Modifications of quality sources, rather than the use of elementary or juvenile sources, will allow students to verbalize, write, or draw responses to questions at a high level. Another modification to consider when using age-appropriate sources is to allow for a choice of response styles. For example, if an exemplar text only has a written response, that does not mean you discard it. Instead, consider whether the student needs generated responses, fewer choices, visuals, oral responses, or other alternatives to access the text. 

As you continue to create, consider using class and small group discussions. Incorporate model building, hands-on activities, and movement. Modifications will not change the achievement target but allow for differentiation for your students and their learning needs. For example, the Hungry Squirrels game could be played at many different scales using 2D and 3D materials, with sound added to the materials, or adjusted for students’ physical abilities.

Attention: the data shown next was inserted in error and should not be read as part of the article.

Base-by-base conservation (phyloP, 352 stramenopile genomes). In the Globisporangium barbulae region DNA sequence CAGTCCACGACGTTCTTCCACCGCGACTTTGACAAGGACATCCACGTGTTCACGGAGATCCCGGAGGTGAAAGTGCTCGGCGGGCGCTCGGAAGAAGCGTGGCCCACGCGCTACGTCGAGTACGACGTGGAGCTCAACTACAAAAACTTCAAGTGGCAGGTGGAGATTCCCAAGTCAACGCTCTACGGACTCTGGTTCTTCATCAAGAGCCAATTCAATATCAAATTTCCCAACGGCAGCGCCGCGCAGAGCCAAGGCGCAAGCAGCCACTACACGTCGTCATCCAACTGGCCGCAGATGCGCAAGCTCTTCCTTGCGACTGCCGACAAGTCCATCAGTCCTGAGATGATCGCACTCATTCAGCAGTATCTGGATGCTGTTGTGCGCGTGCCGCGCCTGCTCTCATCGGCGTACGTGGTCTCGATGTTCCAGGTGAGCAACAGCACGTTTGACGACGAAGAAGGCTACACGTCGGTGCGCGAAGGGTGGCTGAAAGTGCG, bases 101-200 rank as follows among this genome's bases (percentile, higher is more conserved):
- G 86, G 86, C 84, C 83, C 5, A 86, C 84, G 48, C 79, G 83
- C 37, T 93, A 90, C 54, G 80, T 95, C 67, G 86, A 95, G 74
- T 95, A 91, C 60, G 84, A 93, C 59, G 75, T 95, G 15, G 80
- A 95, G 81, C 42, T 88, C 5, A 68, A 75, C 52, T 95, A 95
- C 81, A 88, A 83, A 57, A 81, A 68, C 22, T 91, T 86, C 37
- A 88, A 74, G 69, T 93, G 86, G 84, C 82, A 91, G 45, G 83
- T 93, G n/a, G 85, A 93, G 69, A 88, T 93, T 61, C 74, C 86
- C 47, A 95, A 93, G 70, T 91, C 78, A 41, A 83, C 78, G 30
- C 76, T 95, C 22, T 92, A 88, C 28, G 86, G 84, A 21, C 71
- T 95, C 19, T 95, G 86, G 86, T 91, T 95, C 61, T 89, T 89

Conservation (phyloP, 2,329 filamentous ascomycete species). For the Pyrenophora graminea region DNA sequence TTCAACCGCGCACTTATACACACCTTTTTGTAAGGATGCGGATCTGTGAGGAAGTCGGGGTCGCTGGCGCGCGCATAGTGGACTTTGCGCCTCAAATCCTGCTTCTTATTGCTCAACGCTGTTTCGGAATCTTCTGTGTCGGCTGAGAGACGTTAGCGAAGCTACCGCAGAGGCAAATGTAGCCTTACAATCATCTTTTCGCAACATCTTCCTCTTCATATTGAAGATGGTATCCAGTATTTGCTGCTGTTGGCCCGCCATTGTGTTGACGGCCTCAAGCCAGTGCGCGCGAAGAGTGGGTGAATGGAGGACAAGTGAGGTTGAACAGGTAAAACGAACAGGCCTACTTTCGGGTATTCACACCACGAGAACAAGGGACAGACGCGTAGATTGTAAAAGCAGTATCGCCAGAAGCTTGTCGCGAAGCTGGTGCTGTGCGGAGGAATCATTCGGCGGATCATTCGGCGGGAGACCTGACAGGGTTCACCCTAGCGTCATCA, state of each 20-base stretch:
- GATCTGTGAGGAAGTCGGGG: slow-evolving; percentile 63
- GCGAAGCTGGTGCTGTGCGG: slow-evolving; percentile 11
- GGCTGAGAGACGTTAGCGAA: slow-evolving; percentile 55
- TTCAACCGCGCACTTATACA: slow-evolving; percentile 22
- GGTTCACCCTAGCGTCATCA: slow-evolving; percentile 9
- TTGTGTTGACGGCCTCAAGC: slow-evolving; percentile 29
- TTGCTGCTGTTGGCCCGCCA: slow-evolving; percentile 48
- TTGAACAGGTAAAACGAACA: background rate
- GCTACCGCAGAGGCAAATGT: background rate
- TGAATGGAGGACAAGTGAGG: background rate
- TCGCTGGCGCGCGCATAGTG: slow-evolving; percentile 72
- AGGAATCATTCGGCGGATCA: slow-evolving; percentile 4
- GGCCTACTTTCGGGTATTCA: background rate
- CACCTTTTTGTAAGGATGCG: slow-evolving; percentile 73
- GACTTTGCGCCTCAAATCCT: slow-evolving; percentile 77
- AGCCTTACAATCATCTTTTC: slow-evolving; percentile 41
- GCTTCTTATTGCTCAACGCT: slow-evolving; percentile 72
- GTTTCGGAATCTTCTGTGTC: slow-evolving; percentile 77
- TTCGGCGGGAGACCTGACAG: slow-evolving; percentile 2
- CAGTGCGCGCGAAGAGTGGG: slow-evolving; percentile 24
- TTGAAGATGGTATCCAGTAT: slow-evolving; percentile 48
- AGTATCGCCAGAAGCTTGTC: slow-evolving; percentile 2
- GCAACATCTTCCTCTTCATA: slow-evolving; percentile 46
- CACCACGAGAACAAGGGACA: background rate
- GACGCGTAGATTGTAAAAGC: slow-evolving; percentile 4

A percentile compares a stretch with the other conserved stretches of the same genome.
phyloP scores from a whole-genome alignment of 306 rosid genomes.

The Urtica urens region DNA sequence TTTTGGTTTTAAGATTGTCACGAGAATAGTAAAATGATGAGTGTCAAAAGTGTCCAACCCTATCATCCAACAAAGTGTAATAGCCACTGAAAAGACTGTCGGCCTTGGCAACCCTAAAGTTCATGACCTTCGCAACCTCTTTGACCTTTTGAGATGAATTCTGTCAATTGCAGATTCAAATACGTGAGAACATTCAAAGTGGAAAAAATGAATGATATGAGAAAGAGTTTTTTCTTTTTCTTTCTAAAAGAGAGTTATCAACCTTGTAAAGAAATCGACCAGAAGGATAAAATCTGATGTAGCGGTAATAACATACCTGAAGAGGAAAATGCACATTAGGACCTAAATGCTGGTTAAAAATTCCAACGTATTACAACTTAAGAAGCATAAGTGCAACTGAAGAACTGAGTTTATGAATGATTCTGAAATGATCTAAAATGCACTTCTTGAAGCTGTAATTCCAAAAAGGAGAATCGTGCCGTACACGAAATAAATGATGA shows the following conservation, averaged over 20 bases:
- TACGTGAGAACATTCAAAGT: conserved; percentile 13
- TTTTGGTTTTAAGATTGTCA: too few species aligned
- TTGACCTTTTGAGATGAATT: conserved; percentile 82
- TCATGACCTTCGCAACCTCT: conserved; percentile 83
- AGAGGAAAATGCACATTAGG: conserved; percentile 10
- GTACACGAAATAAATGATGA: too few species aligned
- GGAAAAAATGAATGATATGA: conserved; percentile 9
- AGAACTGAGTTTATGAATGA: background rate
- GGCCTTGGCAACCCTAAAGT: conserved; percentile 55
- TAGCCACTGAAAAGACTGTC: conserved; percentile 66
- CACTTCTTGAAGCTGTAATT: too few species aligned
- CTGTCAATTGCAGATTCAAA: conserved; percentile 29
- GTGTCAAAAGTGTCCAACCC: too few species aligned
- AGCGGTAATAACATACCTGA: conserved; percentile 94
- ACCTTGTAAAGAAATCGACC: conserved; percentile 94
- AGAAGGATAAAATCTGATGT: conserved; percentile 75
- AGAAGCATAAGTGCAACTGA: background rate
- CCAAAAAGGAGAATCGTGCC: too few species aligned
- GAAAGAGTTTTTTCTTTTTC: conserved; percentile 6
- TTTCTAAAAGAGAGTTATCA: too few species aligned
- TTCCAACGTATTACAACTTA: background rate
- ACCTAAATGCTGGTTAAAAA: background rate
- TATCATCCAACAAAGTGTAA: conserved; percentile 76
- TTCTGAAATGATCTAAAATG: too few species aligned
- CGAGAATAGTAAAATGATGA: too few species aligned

3. Integration of assistive technology. Finally, assistive technology is an important part of how students can access science lessons and demonstrate their knowledge. This is a low-technology supported unit. The low-technology focus was intentional to support accessibility for most classrooms. 

We created a communication board specific to the unit using subscriptions and symbols we had access to. We also included sensory bins for students who would benefit from a sensory break that is tied to the unit’s theme. If you have low-vision students, additional prompts and color contrast for multimedia and online content can increase accessibility.

Following these three steps, teachers can create an age-appropriate, carefully planned, modified, standards-based unit with integration of assistive technology that is engaging for all students.

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Filed Under

  • Special Education
  • Curriculum Planning
  • Science
  • 9-12 High School